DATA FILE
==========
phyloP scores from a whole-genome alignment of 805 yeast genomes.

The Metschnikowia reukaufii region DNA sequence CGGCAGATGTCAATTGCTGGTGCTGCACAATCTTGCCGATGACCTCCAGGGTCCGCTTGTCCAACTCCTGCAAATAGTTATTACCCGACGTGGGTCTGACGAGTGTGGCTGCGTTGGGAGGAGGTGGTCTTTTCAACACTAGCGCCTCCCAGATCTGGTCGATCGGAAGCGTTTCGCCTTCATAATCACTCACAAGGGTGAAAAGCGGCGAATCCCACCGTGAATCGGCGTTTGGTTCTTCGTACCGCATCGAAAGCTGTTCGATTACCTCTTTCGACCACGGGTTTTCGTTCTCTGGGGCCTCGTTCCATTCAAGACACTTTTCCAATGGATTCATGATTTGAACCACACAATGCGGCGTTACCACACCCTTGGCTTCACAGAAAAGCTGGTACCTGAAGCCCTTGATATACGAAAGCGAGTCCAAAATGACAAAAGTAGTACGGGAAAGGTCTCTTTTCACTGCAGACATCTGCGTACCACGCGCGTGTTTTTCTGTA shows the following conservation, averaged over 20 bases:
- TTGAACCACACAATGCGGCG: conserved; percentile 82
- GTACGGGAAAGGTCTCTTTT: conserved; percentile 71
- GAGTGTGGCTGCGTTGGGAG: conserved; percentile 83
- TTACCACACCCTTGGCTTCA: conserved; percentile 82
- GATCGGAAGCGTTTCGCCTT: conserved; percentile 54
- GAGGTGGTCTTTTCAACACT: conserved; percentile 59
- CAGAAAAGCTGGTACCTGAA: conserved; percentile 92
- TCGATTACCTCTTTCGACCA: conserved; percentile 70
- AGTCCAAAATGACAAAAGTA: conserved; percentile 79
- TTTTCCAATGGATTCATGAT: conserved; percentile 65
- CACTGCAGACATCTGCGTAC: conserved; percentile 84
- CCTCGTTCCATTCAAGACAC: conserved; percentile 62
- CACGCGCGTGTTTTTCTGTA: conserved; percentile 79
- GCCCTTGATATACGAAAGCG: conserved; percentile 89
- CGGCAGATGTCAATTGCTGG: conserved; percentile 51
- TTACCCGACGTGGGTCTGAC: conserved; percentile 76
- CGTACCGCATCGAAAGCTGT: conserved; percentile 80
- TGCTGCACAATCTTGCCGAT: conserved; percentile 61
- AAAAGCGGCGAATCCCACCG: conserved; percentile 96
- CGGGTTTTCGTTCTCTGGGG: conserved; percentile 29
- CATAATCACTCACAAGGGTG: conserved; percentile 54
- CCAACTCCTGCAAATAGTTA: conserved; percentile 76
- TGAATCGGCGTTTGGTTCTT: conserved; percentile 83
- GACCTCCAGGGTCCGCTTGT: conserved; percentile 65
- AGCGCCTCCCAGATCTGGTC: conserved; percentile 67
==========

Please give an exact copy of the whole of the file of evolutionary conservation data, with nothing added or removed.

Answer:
phyloP scores from a whole-genome alignment of 805 yeast genomes.

The Metschnikowia reukaufii region DNA sequence CGGCAGATGTCAATTGCTGGTGCTGCACAATCTTGCCGATGACCTCCAGGGTCCGCTTGTCCAACTCCTGCAAATAGTTATTACCCGACGTGGGTCTGACGAGTGTGGCTGCGTTGGGAGGAGGTGGTCTTTTCAACACTAGCGCCTCCCAGATCTGGTCGATCGGAAGCGTTTCGCCTTCATAATCACTCACAAGGGTGAAAAGCGGCGAATCCCACCGTGAATCGGCGTTTGGTTCTTCGTACCGCATCGAAAGCTGTTCGATTACCTCTTTCGACCACGGGTTTTCGTTCTCTGGGGCCTCGTTCCATTCAAGACACTTTTCCAATGGATTCATGATTTGAACCACACAATGCGGCGTTACCACACCCTTGGCTTCACAGAAAAGCTGGTACCTGAAGCCCTTGATATACGAAAGCGAGTCCAAAATGACAAAAGTAGTACGGGAAAGGTCTCTTTTCACTGCAGACATCTGCGTACCACGCGCGTGTTTTTCTGTA shows the following conservation, averaged over 20 bases:
- TTGAACCACACAATGCGGCG: conserved; percentile 82
- GTACGGGAAAGGTCTCTTTT: conserved; percentile 71
- GAGTGTGGCTGCGTTGGGAG: conserved; percentile 83
- TTACCACACCCTTGGCTTCA: conserved; percentile 82
- GATCGGAAGCGTTTCGCCTT: conserved; percentile 54
- GAGGTGGTCTTTTCAACACT: conserved; percentile 59
- CAGAAAAGCTGGTACCTGAA: conserved; percentile 92
- TCGATTACCTCTTTCGACCA: conserved; percentile 70
- AGTCCAAAATGACAAAAGTA: conserved; percentile 79
- TTTTCCAATGGATTCATGAT: conserved; percentile 65
- CACTGCAGACATCTGCGTAC: conserved; percentile 84
- CCTCGTTCCATTCAAGACAC: conserved; percentile 62
- CACGCGCGTGTTTTTCTGTA: conserved; percentile 79
- GCCCTTGATATACGAAAGCG: conserved; percentile 89
- CGGCAGATGTCAATTGCTGG: conserved; percentile 51
- TTACCCGACGTGGGTCTGAC: conserved; percentile 76
- CGTACCGCATCGAAAGCTGT: conserved; percentile 80
- TGCTGCACAATCTTGCCGAT: conserved; percentile 61
- AAAAGCGGCGAATCCCACCG: conserved; percentile 96
- CGGGTTTTCGTTCTCTGGGG: conserved; percentile 29
- CATAATCACTCACAAGGGTG: conserved; percentile 54
- CCAACTCCTGCAAATAGTTA: conserved; percentile 76
- TGAATCGGCGTTTGGTTCTT: conserved; percentile 83
- GACCTCCAGGGTCCGCTTGT: conserved; percentile 65
- AGCGCCTCCCAGATCTGGTC: conserved; percentile 67